Jackie Robinson was fighting for better circumstances for people before the Civil Rights Movement was even recognized. He served by being the conduit of racial integration of Major League Baseball. He not only walked the walk on the field with National League rookie of the year honors, a World Series championship, numerous All-Star appearances and an MVP award, but in his post-career, he continued working toward equality for all. He invested in community, started a bank, supported affordable housing, openly challenged and endorsed candidates who he believed had the right platform for racial equality. All of these efforts required focus to stay the course, but to a family, it was more than that. It required time itself.
"You respect a commitment to others," Sharon says. "As the child, when your father is making that commitment, you must share him, and at times, you find that what is going on in your life on a daily basis is not as important as what is happening on a larger scale."
While Robinson was integrating baseball, all other institutions in America were still segregated. His children became pioneers of integration as well.
"When my father integrated baseball, our parents really did not discuss it with us. But simultaneously, we were living in an all-white neighborhood," Sharon says. "It was confusing at times. I felt this pulling away from my world, yet not sure where I should be.
"What people do not always realize is that we integrated our school system in Stamford, Connecticut. We, as in, my brothers and I. No one took time out to really think about what that was like. We were looking at what was happening in the South with dogs sent on people and water hoses, so I found that I internalized my individual pain to focus on the larger pain."
As Robinson marched on after his career in baseball, a sense of "normalcy" returned at home.
"We gained a privacy that we did not even know we craved," Sharon says.
Yet in the fight for these causes, a key decision was made once the kids were old enough to truly participate.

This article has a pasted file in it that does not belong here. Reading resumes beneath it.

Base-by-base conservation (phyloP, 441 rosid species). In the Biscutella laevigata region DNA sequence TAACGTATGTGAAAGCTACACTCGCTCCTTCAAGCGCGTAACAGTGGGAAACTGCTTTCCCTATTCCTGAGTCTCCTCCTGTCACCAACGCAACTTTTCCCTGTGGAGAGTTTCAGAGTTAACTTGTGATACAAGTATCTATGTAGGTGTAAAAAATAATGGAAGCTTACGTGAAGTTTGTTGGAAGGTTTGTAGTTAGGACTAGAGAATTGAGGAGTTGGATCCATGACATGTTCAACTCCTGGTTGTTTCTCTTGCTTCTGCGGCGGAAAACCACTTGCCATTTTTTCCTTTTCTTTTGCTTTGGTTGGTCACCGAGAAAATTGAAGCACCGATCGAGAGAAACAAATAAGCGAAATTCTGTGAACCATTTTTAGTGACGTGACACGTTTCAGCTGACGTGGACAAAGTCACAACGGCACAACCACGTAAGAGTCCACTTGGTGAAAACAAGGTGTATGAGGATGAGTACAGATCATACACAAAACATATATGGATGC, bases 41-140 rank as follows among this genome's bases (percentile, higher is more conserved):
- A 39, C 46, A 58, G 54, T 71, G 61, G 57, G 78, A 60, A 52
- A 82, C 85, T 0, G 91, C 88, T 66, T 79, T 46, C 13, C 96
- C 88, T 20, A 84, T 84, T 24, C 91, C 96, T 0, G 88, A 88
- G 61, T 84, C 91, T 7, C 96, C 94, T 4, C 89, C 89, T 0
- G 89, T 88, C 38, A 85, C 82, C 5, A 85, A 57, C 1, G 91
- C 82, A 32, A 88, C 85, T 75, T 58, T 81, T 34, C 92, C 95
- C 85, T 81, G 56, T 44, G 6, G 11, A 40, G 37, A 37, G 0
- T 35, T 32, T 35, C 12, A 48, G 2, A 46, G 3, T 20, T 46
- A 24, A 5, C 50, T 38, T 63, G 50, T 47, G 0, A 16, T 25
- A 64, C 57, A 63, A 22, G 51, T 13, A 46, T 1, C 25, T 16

"He brought us into our family mission," Sharon says. "It made us feel like we were now a part of it. We all had a role to play in the larger picture. It gave us direction and focus. We were now responsible for our future."
Their first mission was the March on Washington, then jazz concert fundraisers at home for civil rights leaders. Everyone was given an activity to contribute to the cause. "We cleaned rooms for the musicians to stay, sold hot dogs and sodas," Sharon says. "Now being part of this larger group, it became an important part of our lives as children."
As a mother herself, Sharon made sure to hand off the lesson. "I passed this on to my son. He also became mission driven and proud to be part of it, but it did put on additional pressure."
Coming to terms with the pressure became her "adult challenge," a tug of war. "The search of this true self while applying it to life so you can play a part in other lives. The challenge is that not all of us will live long enough to gain the self-esteem and self-awareness it takes to balance it all."
Sharon decided to step away and pursue her own path. She became a nurse midwife, raised her son and gave herself time to be herself. "Then when I re-entered baseball, I released my privacy by choice," Sharon says, "but I had something to add to the mission."
That mission has been focusing on the next generation through her work with the Jackie Robinson Foundation.
"My parents always kept family as the top priority," Sharon says. "I had my own father-daughter day with dad, and it was important for the time in my childhood but equally important as I reflect back as an adult."